In 2015 Pope Francis published Laudato Si (Praise to You O God) an encyclical about caring for the earth, our common home. In it, he critiqued consumerism and irresponsible development, lamented environmental degradation and global warming, and called all people of the world to take “swift and unified global action.” Yesterday Pope Francis published a, shorter, follow up letter addressed to all people of good will on the climate crisis called Laudate Deum (Praise God.) His Holiness pulls no punches and his letter reads as a cry on behalf of the earth.
The graphic below, published by the Vatican gives a summary of the text and I’m grateful to the Revd David Coleman, chaplain to Eco-Congregations Scotland, for his summary of the letter produced under the graphic.
I post a link to the papal letter at the end of this email and hope that you find some time to read it – it’s a surprisingly easy read for a papal document – and join me in Francis’ prayer:
All-powerful God, you are present in the whole universe and in the smallest of your creatures. You embrace with your tenderness all that exists.
Pour out upon us the power of your love, that we may protect life and beauty.
Fill us with peace, that we may live as brothers and sisters, harming no one.
O God of the poor, help us to rescue the abandoned and forgotten of this earth, so precious in your eyes.
Bring healing to our lives, that we may protect the world and not prey on it, that we may sow beauty, not pollution and destruction.
Touch the hearts of those who look only for gain at the expense of the poor and the earth.
Teach us to discover the worth of each thing, to be filled with awe and contemplation, to recognize that we are profoundly united with every creature as we journey towards your infinite light.
We thank you for being with us each day. Encourage us, we pray, in our struggle for justice, love and peace.
With every good wish
The Rev’d Andy Braunston Minister for Digital Worship
graphic from the Vatican Dicastry for Promoting Integral Human Development
Laudato Si, published to coincide with the Paris Agreement which introduced the – now shaky – 1.5 degree target, became the single most useful environmental resource for people of faith in the last decade.
Clearly a team effort, it remains exemplary in the claiming of spiritual mainstream for social, political and environmental transformation.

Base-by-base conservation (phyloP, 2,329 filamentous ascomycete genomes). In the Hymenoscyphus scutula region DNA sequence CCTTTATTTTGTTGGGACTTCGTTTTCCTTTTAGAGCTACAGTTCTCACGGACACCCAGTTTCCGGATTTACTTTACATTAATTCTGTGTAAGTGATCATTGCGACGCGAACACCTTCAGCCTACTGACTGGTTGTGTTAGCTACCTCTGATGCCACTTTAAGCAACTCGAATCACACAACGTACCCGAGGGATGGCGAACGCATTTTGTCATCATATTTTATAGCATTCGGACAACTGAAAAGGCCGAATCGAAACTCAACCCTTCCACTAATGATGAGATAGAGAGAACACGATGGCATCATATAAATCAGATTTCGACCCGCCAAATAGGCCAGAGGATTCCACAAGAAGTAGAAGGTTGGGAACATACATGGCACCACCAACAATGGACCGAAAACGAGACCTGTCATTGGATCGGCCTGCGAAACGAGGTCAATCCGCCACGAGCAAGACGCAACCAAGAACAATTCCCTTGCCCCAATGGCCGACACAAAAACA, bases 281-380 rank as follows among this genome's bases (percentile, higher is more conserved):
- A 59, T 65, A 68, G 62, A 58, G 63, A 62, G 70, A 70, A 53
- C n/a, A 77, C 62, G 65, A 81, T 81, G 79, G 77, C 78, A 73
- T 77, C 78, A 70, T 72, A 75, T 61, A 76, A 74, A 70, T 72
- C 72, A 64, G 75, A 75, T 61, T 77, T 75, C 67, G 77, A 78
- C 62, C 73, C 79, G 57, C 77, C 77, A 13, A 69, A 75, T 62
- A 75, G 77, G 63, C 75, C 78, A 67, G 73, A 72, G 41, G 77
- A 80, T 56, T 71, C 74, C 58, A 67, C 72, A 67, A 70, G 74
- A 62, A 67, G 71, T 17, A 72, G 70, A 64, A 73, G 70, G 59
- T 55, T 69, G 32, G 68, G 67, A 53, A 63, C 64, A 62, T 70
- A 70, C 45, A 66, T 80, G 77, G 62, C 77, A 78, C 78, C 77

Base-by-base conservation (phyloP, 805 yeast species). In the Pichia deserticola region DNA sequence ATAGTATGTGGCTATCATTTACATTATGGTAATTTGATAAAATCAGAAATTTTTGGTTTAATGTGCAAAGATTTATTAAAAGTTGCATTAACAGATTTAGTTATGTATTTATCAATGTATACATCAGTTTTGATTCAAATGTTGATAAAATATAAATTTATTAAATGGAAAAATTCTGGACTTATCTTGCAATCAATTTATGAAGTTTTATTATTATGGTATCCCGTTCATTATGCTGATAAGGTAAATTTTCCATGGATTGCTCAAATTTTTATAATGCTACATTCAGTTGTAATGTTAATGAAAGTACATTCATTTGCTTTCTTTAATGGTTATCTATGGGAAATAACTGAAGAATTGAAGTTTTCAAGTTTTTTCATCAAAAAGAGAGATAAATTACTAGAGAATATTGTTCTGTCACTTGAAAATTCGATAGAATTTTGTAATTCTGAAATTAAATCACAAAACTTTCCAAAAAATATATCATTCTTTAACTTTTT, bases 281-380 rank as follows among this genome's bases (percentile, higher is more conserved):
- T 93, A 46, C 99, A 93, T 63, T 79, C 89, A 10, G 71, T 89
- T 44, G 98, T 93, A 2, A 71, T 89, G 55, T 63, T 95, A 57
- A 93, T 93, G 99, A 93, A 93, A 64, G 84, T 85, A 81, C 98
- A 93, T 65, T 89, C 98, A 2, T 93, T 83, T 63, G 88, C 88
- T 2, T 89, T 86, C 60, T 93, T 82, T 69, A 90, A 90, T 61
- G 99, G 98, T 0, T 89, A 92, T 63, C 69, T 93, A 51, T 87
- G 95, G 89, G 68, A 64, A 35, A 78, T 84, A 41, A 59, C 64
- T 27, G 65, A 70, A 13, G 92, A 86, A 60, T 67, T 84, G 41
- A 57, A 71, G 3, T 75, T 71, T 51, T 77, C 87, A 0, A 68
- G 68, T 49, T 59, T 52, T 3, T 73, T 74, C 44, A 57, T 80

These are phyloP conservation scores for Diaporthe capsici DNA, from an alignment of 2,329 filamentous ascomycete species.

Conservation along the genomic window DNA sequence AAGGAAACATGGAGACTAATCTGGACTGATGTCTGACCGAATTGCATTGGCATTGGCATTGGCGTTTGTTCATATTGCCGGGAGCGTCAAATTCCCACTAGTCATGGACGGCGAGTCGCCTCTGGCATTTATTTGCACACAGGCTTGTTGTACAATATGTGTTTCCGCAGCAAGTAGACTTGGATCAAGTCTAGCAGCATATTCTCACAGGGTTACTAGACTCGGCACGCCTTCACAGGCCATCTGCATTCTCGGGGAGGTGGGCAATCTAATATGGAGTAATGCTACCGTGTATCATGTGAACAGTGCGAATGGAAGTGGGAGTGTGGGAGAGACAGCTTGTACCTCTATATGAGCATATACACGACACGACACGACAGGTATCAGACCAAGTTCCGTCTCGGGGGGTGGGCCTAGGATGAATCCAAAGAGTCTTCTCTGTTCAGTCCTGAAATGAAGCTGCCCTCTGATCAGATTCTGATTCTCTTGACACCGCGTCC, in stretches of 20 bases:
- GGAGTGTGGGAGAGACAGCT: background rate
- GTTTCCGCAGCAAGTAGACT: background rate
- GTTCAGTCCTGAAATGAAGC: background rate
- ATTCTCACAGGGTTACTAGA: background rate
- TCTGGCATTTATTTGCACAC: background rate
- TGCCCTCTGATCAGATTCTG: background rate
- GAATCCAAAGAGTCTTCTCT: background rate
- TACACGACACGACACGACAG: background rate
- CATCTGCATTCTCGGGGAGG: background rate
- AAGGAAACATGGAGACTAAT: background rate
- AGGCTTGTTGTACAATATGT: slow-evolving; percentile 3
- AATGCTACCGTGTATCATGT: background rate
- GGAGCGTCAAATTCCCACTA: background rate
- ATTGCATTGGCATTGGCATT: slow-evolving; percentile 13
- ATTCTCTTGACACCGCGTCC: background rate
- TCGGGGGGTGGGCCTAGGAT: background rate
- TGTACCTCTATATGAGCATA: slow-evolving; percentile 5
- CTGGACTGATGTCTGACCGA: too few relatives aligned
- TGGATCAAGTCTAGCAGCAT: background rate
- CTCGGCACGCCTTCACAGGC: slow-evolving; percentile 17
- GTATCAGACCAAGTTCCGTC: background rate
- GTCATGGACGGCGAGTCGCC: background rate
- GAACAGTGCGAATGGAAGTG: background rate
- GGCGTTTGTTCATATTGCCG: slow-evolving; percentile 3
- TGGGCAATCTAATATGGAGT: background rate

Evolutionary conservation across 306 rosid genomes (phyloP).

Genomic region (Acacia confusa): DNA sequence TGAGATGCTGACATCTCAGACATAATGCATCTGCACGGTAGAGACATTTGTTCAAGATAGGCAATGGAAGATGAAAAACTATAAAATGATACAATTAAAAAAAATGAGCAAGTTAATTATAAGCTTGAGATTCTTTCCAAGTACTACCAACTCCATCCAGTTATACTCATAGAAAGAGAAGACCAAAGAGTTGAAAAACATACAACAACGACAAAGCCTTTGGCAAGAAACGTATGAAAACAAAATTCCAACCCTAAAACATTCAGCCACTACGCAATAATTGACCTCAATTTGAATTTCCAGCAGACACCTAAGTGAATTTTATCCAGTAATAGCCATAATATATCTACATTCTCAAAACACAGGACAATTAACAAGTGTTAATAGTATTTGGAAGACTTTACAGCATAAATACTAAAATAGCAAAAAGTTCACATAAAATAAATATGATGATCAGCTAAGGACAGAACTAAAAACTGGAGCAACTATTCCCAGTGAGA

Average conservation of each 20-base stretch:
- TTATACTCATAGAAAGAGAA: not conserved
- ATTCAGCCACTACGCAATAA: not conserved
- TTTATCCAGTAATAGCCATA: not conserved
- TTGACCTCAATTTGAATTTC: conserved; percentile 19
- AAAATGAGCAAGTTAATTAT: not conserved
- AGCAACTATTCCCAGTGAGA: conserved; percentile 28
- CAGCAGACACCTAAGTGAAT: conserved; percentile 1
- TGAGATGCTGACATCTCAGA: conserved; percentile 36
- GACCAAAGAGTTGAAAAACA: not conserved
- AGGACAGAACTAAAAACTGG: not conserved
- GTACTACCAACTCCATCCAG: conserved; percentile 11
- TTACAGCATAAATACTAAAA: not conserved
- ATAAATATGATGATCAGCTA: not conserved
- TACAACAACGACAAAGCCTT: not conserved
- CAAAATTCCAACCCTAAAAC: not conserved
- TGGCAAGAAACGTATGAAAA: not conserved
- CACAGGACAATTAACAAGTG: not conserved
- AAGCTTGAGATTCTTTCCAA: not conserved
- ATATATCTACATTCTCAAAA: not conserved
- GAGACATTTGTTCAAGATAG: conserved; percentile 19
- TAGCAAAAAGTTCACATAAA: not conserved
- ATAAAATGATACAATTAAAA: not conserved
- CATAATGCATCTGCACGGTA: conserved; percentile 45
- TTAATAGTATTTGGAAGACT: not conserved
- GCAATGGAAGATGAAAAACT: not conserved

The much shorter (7k words) and far more personal “apostolic exhortation”, Laudate Deum, building on and substantially sharpening the tone of Laudato Si, is a compellingly well-evidenced update.
It concludes with a catalogue of Bible-study possibilities which could be developed into a series for local congregations.
I’m delighted to report that the obsolete term ‘stewardship’ which stunts our relationship with Creation, does not occur in this document. It’s no accident that you won’t find it either in the URC environmental policy, or the most recent stuff from Tear Fund or the Iona Community. What’s the problem with this cherished idea which once seemed the answer to our tendency to read ‘dominion’ (Genesis 1:28 KJV) as ‘domination’? The problem is that a steward is responsible only to the owner of property’: property that doesn’t get a say. Overtones of colonialism have also been identified in this idea of stewardship, which some in the URC have found deeply troubling as we come to terms with our own legacies of slavery. Whereas throughout Scripture, the voices and personalities of Creation are prominent. Notwithstanding a special responsibility, we are kin, rather than kings. The Franciscan insistence, quoted in Laudato Si, is that the Earth is like a beloved and generous relative “who sustains and governs” us. Do you ‘steward’ your boss? Would your mother or sister put up with being ‘stewarded’? . Mine wouldn’t.
Laudate Deum, an extended sermon brimming with meme-worthy quotes in the light of the exacerbation of the crises of nature and climate, is passionately intolerant of the toxic stupidity of fake science and the marginalisation of ‘green’ concerns as if they were not “a human and social problem on any number of levels”. The papal gloves are off as regards clearly identified strategies and proponents of denialism and obstructionism: it’s a fight for justice, from a well-informed advocate for the rights of the poor. “The irresponsible lifestyle connected with the Western model” is also exposed.
Frustration is expressed in the obligation to state the “obvious” about the crisis, but with much greater confidence – and humility- in doing so. Every (spiritual) house – including the Catholic Church – is to be put in order: not through the blunt exercise of power, but by being confronted with what are now unarguable facts about the impact and causes of ‘crisis’.
The ineffectiveness of the UN and patchy achievements of COP conferences are reviewed in a call for a more balanced multilateralism in global relations, repurposing rather than reinventing the channels of diplomacy and international co-operation: “It is no longer helpful for us to support institutions in order to preserve the rights of the more powerful without caring for those of all.”
It could be said that the UK government has moved into this firing line with motivations given for their u-turn on net-zero and fossil fuel exploration, for “.. “international negotiations cannot make significant progress due to positions taken by countries which place their national interests above the global common good.”
Pope Francis is positive about the beneficial potential of the human role in the web of life, especially our tenderness, sensitivity and the value of beauty – about everything crushed by the ‘technocratic paradigm’ which aims to make of fellow creatures “slave[s], prey to any whim of the human mind and its capacities.” For “human life is incomprehensible and unsustainable without other creatures.”